” - Nasdijj, The Blood Runs Like a River Through My Dreams: the first of three memoirs by a Navajo writer who claims that he “became a writer to piss on all the many white teachers and white editors out there (everywhere) who said it could not be done. Not by the stupid mongrel likes of me.” 20 01 Barbara Ehrenreich, Nickel and Dimed: the Harper’s writer goes undercover as a house cleaner, waitress, and Walmart employee to see how the working poor make ends meet. - Ken Kesey, acclaimed novelist whose psychedelic parties featured prominently in Tom Wolfe’s The Electric Kool-Aid Acid Test and Hunter S. Thompson’s Hell’s Angels, dies at age 66. - Hollywood falls in love with nonfiction: A Beautiful Mind, adapted from Sylvia Nasar’s biography of Nobel laureate John Nash, wins four Academy Awards, including best picture. Also this year: big-screen adaptations of Mark Bowden’s Black Hawk Down and Elizabeth Wurtzel’s Prozac Nation. 2002 Stranger than fiction: Augusten Burroughs’s Running with Scissors, the author’s memoir of an adolescence spent living with his mother’s psychiatrist’s unconventional family, starts a two-year stay on the New York Times best-seller list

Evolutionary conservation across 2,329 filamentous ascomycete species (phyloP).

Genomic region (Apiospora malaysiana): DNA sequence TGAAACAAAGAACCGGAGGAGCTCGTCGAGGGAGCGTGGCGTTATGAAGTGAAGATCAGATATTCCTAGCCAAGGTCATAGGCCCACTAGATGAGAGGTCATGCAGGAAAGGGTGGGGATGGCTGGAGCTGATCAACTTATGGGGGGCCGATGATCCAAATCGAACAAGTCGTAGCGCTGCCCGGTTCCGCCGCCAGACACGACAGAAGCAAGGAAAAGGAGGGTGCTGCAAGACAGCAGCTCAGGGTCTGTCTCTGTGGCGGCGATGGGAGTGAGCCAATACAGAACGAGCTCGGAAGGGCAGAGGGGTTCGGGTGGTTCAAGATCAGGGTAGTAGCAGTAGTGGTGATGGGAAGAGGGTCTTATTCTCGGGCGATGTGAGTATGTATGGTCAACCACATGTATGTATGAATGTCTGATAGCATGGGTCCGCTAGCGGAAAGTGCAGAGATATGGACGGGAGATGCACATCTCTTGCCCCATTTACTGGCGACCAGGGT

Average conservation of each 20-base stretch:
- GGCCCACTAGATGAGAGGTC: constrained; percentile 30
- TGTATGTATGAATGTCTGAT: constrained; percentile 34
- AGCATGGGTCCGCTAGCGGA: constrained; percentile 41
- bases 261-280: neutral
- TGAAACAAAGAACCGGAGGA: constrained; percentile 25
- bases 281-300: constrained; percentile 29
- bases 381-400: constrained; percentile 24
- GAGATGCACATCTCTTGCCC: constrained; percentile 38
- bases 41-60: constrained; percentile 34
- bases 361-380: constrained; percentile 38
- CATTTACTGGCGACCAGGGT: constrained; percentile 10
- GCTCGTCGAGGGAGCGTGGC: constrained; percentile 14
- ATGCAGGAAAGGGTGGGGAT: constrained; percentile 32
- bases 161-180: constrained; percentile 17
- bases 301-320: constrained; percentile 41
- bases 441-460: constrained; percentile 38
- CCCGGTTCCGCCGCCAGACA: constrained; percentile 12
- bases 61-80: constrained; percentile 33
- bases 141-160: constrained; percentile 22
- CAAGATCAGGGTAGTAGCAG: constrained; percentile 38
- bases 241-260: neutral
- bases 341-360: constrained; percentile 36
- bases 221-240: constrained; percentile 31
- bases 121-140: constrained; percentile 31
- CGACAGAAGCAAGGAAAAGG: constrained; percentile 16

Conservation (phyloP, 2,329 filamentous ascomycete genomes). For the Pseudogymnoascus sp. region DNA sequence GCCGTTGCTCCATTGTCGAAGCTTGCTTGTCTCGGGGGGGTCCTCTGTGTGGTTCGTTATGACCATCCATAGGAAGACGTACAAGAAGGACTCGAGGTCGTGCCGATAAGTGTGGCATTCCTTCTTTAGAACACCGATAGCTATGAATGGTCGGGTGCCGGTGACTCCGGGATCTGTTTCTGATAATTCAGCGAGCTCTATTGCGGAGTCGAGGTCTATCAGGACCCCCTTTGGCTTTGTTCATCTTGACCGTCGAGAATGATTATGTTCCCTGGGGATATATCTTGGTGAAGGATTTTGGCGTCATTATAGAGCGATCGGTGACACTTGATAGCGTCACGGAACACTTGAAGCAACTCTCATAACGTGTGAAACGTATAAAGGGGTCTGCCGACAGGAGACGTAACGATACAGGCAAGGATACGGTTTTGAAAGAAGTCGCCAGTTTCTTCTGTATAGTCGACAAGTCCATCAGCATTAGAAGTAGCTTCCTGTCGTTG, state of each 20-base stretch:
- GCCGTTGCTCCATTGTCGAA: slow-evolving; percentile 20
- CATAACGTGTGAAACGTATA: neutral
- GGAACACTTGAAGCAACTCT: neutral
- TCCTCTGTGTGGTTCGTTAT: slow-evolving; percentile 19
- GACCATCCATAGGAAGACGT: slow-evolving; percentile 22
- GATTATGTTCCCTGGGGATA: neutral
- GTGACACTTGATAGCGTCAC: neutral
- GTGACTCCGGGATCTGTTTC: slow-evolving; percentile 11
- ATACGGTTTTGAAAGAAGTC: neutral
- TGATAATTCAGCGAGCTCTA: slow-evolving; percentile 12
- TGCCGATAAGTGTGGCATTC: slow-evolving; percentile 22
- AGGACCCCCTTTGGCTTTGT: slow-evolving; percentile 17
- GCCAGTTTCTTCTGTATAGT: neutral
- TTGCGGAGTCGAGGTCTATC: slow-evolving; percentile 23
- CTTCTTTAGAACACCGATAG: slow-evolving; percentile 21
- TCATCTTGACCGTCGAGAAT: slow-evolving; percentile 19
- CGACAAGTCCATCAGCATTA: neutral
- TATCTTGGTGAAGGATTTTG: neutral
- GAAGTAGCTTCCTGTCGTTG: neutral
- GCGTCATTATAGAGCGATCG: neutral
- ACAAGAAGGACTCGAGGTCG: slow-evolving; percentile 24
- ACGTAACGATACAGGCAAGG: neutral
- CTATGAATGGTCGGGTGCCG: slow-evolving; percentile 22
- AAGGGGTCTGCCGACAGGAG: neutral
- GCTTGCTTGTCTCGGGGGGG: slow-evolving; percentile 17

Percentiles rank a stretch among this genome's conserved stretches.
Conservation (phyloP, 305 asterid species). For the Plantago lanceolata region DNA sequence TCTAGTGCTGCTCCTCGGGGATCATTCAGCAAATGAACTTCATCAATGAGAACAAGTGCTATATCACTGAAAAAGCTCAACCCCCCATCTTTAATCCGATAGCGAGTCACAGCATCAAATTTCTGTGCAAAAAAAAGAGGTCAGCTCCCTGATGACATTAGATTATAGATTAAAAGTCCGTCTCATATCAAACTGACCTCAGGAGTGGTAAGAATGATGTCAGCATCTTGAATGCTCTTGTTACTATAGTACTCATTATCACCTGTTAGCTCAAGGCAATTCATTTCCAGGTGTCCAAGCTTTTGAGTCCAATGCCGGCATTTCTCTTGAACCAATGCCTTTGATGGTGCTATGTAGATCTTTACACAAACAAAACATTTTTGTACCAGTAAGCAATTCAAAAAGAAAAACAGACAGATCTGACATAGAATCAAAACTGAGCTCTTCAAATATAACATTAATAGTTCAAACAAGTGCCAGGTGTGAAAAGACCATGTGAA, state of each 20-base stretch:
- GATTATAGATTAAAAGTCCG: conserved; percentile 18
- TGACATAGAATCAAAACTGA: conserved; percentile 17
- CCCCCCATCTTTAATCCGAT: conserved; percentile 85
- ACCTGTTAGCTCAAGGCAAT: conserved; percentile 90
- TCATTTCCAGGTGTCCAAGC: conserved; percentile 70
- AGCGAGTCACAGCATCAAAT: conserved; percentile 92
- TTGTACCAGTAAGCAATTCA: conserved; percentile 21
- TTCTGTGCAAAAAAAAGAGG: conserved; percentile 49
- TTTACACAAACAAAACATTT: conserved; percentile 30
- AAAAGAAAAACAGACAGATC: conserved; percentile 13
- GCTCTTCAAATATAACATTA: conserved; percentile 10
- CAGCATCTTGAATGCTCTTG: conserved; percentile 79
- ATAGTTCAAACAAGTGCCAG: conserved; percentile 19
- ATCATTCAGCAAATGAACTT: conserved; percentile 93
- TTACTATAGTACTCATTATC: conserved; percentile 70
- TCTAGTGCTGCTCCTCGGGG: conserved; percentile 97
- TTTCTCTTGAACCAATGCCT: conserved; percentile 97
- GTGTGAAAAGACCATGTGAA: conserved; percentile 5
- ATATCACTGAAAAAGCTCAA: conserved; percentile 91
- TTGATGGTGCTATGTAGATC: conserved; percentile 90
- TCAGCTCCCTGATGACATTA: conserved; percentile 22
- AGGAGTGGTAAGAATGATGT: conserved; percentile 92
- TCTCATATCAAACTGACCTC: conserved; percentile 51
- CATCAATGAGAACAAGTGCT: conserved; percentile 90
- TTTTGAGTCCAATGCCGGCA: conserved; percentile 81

Cader, Michael Campanella, Roy Capote, Truman Carson, Rachel Carter, Jimmy Carville, James Catch 22 (Heller) Causey, Chap “Centre Court” (McPhee) “Charging Lions” (Phillips) “Chick lit,” Chronology, altering Churchill, Winston Clancy, Tom Clarity in writing Clinton, Bill Clinton, Hillary Rodham Code Name, “Mary” (Gardiner) Cod (Kurlansky) Coffee House Colbert, Stephen The Colbert Report (television program) Collier’s (magazine) Collins, Addie Mae Colorado Review (journal) Color (Finlay) Composites Compression Conroy, Pat Conscience, author’s Cooke, Janet The Corrections (Franzen) Cousteau, Jacques Cox, Billy Creative nonfiction coining term covering yourself credibility and defining disseminating/marketing ethical and moral boundaries in fakers/exaggerators finding ideas for flexibility and freedom offered by goal of graduate programs in legitimacy in libel and defamation markets for name changing in objectivity debate personal/private poetry and public/issue-oriented publishing role of scenes in as second genre for authors selecting subjects for sharing with subjects prior to publication story and structure of (see Structure of creative nonfiction) subgenres time line of truth and Vanity Fair article on See also Immersion nonfiction; Memoir Creative nonfiction cinema Creative Nonfiction Foundation, mentoring help from Creative Nonfiction (magazine) creative nonfiction time line definition of creative nonfiction editing essays for factual mistake in on Frey controversy on introspection and interiority PodLit Twitter contest Creative writing degree programs Creative writing fellowships Credibility, fact checking and Criticism, Wilde on Croft, Steve The Curve of Binding Energy (McPhee) D’Agata, John Davis, Wade Dead persons defamation and writing about recreation and Death in the Afternoon (Hemingway) Death of a Salesman (Miller) Defamation Defoe, Daniel Defonseca, Misha DeLillo, Don Description The Devil in the White City (Larson) The Devil Wears Prada (Weisberger) de Wael, Monique Dialogue The Diary of Anne Frank Diction Didion, Joan “Difficult Decisions” (Gutkind) deconstructing focus and frame of Dillard, Annie DiMaggio, Joe Dinesen, Isak Disaster nonfiction Disclaimers Dixon, Jo Dobler, Bruce Docudrama/documentary films Don’t Let Me Be Lonely (Rankine) Dostoyevsky, Fyodor Down and Out in Paris and London (Hemingway) Dramatic reading skills Dutch (Morris) Easy Rider (film) Eat, Pray, Love (Gilbert) Eberstadt, Mary Editing line Eggers, Dave Ehrenreich, Barbara Einstein, Albert Eire, Carlos Eisenberg, Jesse The Electric Kool-Aid Acid Test (Wolfe) Ellison, Harlan Embedded information Endings Entertainment Weekly (magazine) The Epic Story of the Building of the Brooklyn Bridge (McCullough) Esquire (magazine) Essays formal and informal lyric personal segmented Ethical and moral boundaries in creative nonfiction Exodus (Uris) Experience, writing and Experts, citing in creative nonfiction Fabrication The Fabulist (Glass) Fact checking D’Agata and David Sedaris personal truth vs.